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Richard Powers' "Orfeo"

A Musical Unibomber?

by CHARLES R. LARSON

Remember The Fugitive (the 1963-67 TV series and subsequent movie starring Harrison Ford) about Dr. Richard Kimble, falsely accused of murdering his wife?  Richard Powers’ mesmerizing new novel, Orfeo, shares a number of superficial similarities with Dr. Kimble’s story, based on an actual murder.  Peter Els, a seventy-year-old revered composer/academic, is accused of cooking up a dangerous pathogen in his kitchen that may be intended for some kind of terrorist act.  Just before men from the government can apprehend him, he takes flight, and his chase—with dozens of flashbacks to his earlier life—becomes the central narrative of this exquisite novel.  I say “exquisite” because although the chase is at the center of Powers’ story, Orfeo is more precisely about one man’s saga to create avant-garde musical compositions that will take music into directions it has never entered before.

Here’s the incredible opening of Powers’ novel.  When his fourteen-year-old dog, Fidelio, starts hemorrhaging, Els calls the county emergency services (911, presumably), but by the time they arrive, the dog is dead.  Still, the men from the rescue squad, tromp around Els’ kitchen, attempt to revive the animal, and eventually tell him that he needs to call Animal Control for disposal of the body.  After they leave, Els buries Fidelio (his “lab animal, his experiment in musical universals”) whom he had trained to recognize tonalities. Then a couple of days later, two men from the Joint Security Task Force visit him because the
Orfeo,_Richard_Powers,_covermen from the rescue squad told them about all of the lab materials in Els’ kitchen.  He’s questioned about “bacterial cultivation” and confesses that he’s been teaching himself cell biology. Their questioning response: “But you’re manipulating the DNA of a toxic organism?”

Els makes a number of errors in his cavalier response to their questions.  One of the officials points to a framed Arabic manuscript on the wall, “showing an old system of musical notation.”  That was after Els has glibly stated that studying genetics is easier than learning Arabic.  Then the men depart, taking some of Els’ equipment along with them, and they also tell him not to go anywhere.  Then, a day or two later, after he has been on campus where he’s taught for many years, and is returning home (but still a block or so away) he observes “Men in white helmets and hazmat suits,” carrying equipment out of his house.  Others in hazmat suits are digging up Fidelio.  He’s far enough away from his house that he isn’t noticed, so he eases his car in the opposite direction and flees. Orfeo may be about a musician’s lifelong career to break into new areas of musical composition, but it is just as much about the United States, post-9/11—the new world we have sanctioned, with the Patriot Act, Homeland Security, the increased surveillance of the individual as our freedoms and rights are taken over by the government.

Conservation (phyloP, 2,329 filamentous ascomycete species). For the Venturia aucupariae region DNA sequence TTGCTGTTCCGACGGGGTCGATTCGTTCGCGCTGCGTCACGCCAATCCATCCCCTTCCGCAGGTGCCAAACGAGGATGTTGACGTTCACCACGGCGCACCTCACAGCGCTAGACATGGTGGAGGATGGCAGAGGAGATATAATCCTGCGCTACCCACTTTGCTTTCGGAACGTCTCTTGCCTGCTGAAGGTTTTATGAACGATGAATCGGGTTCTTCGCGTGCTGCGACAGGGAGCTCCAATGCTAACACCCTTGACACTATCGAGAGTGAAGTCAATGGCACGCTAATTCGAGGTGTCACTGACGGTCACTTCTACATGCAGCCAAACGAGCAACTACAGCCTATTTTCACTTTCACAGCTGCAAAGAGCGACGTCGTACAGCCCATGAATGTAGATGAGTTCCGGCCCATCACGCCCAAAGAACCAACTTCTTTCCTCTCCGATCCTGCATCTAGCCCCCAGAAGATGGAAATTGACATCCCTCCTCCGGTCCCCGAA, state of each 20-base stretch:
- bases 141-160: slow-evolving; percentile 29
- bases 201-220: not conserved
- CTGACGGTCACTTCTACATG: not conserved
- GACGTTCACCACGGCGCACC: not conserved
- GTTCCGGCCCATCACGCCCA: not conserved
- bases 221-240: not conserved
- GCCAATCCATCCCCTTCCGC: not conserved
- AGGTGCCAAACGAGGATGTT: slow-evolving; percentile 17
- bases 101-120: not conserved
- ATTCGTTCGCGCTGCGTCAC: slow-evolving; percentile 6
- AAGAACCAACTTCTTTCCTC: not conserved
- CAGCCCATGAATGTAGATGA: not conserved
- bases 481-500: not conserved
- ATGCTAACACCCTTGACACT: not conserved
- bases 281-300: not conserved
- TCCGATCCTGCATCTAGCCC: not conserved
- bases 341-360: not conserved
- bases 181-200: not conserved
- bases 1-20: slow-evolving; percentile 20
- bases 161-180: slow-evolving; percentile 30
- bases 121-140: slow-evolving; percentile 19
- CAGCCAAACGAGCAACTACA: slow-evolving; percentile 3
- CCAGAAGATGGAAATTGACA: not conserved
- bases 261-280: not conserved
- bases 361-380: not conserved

As an undergraduate, Els was originally a chemistry major, until music took over his life and led to advanced degrees in musical composition.  If it’s difficult to be a successful writer in the United States, it’s much more difficult to become a composer.  For years, he says, there were “more people onstage than in  the audience,” at the performances of his compositions. Thus in his declining years, he decided to fuse the two main interests of his life, as he continues to search for inspiration in the entire world around him as he writes new compositions.

“Music is awareness flowing in through the ear.  And nothing is more terrifying than being aware.”  That he would eventually search for inspiration in chemistry, in DNA, and the fact that his experiments would be considered subversive to a hyperactive vigilant government attempting to prove to its citizens that terrorism can be prevented—both are inevitable.

As he will explain to a longtime friend whom he calls after he has begun his flight, “There were, in a single cell, astonishing synchronized sequences, plays of notes that made the Mass in B minor sound like a jump-rope jingle….”  I’ve “been trying to take a strand of DNA, five thousand base pairs long, ordered to spec from an online site, and splice it into a bacterial plasmid.”  Or, as he will subsequently tell his daughter, he’s been “biocomposing,”  “trying to put music files into living cells.”  He might eventually “send a tune abroad…into the very distant future, unheard, unknown, everywhere: music for the end of time.”

Orfeo is an elegant book, filled with vast swaths of music theory, the obsessional undertakings of a man who gave his heart and soul to pushing music into new dimensions.  As Els flees the men whom he realizes will put him in prison in order to use him as an example—as he realizes that everything is stacked against him—he also tries to repair some of the failed relationships he had with the people he once loved.  Visiting his long-time collaborator, his wife, and his daughter, his thoughts flow in and out of musical notation, transforming him into a modern-day Orpheus.

Orfeo is another major novel of the new year.

Richard Powers’ Orfeo.

Norton, 352 pp., $26.95.

Charles R. Larson is Emeritus Professor of Literature at American University in Washington, D.C.  Email: clarson@american.edu.